I excuse myself and dig in my diabetes bag for a syringe to take a bolus from my insulin vial. I find no syringes in my bag and have no idea why. So I go to the quietest place I can find (the event was in the bar of a hotel restaurant) and even then it was loud, but I called OmniPod customer service anyway. I spent 20 minutes of the phone with a sympathetic rep who took the information and tried to walk me through a reset using a “paperclip,” since I didn’t have a paperclip or safety pin or anything, I used my earring. The PDM screen blinked off, it went to the restart screen, blinked off again, restart screen, off, restart, off, restart… rinse repeat. We tried the earring reset again. Same result. We removed the batteries, waited, replaced them, and same result. That’s when the rep pronounced my PDM dead. “Okay, I’ll take shots until tomorrow and they’ll overnight me a new one,” I thought.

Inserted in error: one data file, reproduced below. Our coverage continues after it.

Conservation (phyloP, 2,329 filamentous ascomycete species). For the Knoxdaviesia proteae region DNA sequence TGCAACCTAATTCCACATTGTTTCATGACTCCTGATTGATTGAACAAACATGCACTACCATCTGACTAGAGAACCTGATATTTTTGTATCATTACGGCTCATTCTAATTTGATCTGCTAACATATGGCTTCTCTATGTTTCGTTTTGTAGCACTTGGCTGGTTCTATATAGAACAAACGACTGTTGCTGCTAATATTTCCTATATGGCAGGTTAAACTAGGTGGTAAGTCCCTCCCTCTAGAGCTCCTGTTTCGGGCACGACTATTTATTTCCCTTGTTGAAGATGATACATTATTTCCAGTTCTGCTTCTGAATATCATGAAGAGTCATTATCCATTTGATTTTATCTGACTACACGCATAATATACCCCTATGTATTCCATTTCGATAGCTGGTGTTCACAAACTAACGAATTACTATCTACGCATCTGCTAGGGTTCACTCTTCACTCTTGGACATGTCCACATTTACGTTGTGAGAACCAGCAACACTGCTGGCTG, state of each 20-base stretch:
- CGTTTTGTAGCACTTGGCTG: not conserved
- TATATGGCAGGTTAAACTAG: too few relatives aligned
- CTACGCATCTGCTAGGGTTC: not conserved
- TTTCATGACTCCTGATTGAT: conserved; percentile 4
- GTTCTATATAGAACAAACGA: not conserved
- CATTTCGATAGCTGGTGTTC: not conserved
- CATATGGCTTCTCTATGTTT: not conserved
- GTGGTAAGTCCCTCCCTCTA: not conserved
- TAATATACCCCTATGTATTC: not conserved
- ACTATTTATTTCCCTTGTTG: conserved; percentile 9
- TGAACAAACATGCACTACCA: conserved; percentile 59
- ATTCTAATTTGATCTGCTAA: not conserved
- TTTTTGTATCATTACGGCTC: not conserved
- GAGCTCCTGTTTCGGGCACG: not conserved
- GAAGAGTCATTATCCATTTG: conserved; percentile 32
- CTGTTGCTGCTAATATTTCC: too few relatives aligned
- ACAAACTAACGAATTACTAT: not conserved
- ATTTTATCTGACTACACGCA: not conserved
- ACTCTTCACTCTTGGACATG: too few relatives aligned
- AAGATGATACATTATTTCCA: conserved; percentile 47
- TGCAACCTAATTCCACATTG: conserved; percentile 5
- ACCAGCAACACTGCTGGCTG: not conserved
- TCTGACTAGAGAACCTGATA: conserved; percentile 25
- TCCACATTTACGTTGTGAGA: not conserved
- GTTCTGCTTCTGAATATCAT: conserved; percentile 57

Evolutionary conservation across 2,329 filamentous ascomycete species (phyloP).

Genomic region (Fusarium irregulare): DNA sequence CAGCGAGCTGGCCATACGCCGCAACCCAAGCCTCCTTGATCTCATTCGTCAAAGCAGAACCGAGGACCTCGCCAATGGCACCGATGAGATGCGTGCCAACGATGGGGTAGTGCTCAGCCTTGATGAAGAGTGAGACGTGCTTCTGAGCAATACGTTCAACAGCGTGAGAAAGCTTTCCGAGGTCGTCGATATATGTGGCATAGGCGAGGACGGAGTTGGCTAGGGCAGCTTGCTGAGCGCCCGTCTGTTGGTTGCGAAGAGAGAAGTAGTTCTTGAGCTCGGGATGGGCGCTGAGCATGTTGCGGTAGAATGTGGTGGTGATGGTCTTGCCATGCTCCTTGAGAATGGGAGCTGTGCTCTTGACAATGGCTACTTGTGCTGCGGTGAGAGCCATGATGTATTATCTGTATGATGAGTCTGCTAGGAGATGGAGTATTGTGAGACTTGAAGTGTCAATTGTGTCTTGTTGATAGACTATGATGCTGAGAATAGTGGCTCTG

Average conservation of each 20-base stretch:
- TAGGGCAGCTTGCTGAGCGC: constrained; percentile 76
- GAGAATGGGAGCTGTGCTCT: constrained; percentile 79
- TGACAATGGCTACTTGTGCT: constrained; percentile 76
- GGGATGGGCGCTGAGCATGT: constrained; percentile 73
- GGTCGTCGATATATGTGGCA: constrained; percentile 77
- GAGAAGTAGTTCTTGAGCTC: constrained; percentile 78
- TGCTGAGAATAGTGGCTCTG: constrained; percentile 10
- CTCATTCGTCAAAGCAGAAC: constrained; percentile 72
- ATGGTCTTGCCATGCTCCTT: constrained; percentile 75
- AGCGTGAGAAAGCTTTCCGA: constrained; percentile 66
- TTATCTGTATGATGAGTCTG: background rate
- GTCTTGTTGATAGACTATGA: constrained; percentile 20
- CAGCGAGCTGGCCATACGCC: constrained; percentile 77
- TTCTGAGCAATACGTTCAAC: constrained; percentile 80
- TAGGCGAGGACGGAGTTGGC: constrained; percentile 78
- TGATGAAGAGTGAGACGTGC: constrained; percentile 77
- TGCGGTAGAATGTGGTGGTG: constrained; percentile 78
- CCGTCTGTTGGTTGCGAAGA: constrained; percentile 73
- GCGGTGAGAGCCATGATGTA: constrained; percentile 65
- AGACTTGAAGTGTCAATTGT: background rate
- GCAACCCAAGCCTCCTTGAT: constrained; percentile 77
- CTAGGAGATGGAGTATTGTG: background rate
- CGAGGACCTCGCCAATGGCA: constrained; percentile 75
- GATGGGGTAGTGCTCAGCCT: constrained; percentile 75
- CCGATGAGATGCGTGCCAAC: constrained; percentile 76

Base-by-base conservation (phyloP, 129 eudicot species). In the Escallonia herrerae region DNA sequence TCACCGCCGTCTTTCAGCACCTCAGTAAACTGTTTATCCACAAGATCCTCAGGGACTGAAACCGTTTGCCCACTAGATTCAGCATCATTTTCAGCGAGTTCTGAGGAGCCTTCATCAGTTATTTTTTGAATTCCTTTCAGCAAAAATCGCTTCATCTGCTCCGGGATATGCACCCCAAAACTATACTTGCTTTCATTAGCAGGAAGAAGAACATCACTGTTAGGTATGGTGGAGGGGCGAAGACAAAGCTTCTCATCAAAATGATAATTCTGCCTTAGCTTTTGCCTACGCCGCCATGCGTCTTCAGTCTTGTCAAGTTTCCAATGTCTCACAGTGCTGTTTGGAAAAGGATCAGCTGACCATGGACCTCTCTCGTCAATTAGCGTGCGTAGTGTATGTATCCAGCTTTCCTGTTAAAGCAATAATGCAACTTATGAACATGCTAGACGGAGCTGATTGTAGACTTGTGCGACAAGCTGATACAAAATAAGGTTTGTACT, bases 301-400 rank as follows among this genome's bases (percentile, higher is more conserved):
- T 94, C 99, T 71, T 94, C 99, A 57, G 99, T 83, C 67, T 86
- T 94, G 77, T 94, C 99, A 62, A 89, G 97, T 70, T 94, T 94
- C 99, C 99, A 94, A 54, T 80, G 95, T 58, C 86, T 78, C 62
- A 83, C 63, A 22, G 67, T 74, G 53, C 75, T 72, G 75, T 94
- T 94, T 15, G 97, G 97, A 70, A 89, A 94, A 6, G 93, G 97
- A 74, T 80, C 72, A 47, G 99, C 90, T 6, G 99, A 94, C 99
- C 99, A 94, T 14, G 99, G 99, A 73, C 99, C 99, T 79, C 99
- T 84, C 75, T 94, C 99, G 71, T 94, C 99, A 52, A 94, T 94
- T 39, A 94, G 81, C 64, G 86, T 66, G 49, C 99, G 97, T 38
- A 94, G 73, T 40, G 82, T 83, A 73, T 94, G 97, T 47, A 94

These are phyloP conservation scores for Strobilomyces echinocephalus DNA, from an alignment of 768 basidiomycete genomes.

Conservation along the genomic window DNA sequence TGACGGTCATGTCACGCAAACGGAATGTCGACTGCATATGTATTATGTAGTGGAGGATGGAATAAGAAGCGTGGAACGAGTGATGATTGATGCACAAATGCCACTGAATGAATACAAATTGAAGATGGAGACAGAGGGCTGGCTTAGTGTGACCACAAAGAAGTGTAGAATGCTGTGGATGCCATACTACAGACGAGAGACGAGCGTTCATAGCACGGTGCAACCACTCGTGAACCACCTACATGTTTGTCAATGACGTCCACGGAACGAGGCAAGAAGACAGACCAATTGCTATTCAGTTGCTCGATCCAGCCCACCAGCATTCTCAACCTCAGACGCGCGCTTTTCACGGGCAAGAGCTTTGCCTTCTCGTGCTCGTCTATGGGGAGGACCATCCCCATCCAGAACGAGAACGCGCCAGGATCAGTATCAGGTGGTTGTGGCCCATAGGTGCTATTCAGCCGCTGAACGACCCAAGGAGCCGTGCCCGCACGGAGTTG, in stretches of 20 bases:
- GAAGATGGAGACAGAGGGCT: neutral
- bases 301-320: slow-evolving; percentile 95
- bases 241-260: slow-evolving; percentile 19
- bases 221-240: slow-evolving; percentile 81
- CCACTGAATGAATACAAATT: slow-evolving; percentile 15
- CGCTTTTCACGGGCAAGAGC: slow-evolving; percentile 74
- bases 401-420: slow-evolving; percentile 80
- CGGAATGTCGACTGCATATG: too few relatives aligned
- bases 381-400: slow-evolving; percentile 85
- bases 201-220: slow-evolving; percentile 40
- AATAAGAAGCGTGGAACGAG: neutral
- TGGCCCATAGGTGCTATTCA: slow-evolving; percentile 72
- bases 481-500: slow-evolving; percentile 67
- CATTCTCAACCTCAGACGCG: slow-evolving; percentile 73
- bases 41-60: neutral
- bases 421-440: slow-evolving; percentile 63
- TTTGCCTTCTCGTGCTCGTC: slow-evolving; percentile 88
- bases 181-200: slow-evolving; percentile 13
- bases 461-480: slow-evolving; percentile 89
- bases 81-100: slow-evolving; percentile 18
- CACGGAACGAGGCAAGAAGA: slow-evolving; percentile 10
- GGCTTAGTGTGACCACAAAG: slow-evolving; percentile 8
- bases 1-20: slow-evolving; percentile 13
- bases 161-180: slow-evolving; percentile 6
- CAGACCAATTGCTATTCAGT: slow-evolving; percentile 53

“Rachel, our records show that your PDM is out of warranty. We won’t be able to replace it, you’ll need to order a new one.”

I deflated. I had forgotten that I willfully allowed myself to run out of warranty in December in the vain hope that OmniPod would be releasing a closed-loop system. I had attempted to get an OmniPod DASH in order to do a review for DiabetesMine, but I couldn’t get my hands on one. It’s a long story.

“Do you have another form of insulin delivery?” He asked me. To which my automatic response was, “Yes.”

But did I? Continue reading

Diabetes Doesn’t Give Holidays Off

Next week marks my 3rd year of using OmniPod to manage my type 1 diabetes. This isn’t really relevant to today’s story, but I wanted to point it out.

It’s sometimes hard to believe how much time has gone by since I was diagnosed with diabetes and since I started using an insulin pump. It’s an all-day, everyday condition that gives no time off for vacations, holidays or good behavior. In fact, I think that mine punishes me on vacation and during holidays!